MMCA to Exhibit Lee Jung-seop’s Artwork Donated by Late Samsung Chairman Lee Kun-hee
The National Museum of Modern and Contemporary Art (MMCA) will display a new portion of artworks donated by the late Samsung Chairman Lee Kun-hee from Friday.
This exhibition focuses on the works of Lee Jung-seop (1916-1956), a pioneering figure in Korean modern art. The artist is particularly known for the bold, rough brushstrokes in his oil illustrations of animals such as bulls or chickens.
“MMCA Lee Kun-hee Collection: Lee Jung Seop” goes a step further, however, and focuses on both the artist’s personal life and his artistic career to gain a comprehensive understanding of the significance of his works.
The exhibition features 90 works from the 1940s through the 1950s, and approximately 80 of these were in Lee’s possession until his donation to the MMCA in April 2021. Two paintings, “Chicken and Chicks” (1950s) and “Children Playing in the Water” (1950s), are unveiled to the public for the first time.
Lee’s postcard paintings and tinfoil paintings are particularly noteworthy as they reflect the love and devotion he had for his family: his wife Yamamoto Masako and their two sons.
“Lee spent most of his life away from his family, so he used to draw and send pictures to them, which he drew on postcards and aluminum foil,” said Woo Hyun-jung, the curator of the ‘exposure. “The foil is from his cigarette packs and he used steel pencils or nails to draw on it. It is assumed that he started drawing these paintings on foil after sending his family to Japan because times were tough in Korea in the 1950s. [due to the 1950-53 Korean War].”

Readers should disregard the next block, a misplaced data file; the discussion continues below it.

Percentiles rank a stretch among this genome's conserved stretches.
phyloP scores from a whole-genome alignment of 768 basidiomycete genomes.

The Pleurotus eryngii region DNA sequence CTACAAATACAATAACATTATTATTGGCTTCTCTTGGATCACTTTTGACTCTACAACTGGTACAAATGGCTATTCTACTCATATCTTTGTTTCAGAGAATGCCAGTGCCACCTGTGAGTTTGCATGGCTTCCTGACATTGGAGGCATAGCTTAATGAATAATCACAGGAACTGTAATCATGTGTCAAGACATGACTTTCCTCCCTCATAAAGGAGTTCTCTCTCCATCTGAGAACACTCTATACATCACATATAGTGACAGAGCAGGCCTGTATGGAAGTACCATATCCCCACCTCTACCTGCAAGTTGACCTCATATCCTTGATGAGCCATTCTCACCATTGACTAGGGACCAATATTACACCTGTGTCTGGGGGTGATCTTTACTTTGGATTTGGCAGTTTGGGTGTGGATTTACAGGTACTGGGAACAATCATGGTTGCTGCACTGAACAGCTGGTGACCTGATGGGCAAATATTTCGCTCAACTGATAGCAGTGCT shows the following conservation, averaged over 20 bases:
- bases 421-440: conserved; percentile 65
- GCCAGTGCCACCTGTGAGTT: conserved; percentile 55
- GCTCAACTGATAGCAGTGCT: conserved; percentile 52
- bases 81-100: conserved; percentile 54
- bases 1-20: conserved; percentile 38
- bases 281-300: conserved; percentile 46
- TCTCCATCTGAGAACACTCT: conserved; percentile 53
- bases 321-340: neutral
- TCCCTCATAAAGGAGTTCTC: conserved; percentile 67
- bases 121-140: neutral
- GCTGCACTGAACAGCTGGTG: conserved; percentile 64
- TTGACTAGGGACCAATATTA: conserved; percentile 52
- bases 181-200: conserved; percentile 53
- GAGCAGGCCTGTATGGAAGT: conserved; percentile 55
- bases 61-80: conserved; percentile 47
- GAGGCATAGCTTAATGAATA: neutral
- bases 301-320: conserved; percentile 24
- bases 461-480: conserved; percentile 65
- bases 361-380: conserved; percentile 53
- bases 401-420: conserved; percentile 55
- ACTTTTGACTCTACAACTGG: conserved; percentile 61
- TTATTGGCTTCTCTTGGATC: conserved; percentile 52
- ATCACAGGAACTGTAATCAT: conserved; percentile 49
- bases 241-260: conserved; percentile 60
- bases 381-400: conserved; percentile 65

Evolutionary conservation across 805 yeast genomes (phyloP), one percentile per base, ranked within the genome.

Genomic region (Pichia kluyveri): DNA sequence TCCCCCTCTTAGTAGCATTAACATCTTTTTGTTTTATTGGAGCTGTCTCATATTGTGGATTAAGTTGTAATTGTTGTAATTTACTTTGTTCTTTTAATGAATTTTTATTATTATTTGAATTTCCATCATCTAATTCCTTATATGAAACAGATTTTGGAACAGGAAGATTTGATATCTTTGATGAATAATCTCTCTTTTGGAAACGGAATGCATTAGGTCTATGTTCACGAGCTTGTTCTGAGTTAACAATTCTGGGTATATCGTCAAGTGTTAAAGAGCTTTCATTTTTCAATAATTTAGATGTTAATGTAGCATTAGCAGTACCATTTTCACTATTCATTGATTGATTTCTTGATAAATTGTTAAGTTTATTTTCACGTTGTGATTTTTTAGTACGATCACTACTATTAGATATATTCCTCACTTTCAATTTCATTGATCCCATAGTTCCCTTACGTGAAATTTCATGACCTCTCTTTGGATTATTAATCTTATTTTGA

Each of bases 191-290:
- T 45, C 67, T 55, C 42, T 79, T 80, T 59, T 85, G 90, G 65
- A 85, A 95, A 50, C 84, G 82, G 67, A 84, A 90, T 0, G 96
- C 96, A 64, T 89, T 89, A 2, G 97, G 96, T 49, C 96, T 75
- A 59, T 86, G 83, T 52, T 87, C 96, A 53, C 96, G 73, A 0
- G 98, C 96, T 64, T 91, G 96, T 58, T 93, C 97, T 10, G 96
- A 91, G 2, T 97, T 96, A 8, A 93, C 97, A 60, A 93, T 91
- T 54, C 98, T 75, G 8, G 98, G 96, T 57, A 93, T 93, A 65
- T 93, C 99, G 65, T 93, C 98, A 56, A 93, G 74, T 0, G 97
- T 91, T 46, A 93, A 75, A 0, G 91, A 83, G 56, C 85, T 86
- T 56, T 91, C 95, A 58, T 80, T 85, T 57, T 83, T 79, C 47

Lee treasured his family so much that when he sent his paintings to his two sons, he would draw two identical versions, each signed with his sons’ names so they wouldn’t “fight” over the paintings, Woo explained, as shown the painting “Two children and a fish and a crab” (1950s).
He also drew paintings depicting the family, even scribbling such images alongside the love letters he sent to his wife.
Although Lee was an avid artist, he suffered from many illnesses, such as malnutrition and hepatitis, and died at the age of 39.
“Lee painted his hopes for a better future, and he constantly said that he would earn enough money from his artwork to move to Japan to reunite with his family,” Woo said. “Unfortunately, no one was at his bedside when he passed away.”
“MMCA Lee Kun-hee Collection: Lee Jung Seop” continues through April 23 next year at the Seoul branch in Jongno District, central Seoul. The MMCA is open daily from 10 a.m. to 6 p.m. On Wednesdays and Saturdays, hours are extended until 9 p.m. Admission is free but reservations are required with the museum. website.
BY SHIN MIN-HEE [[email protected]]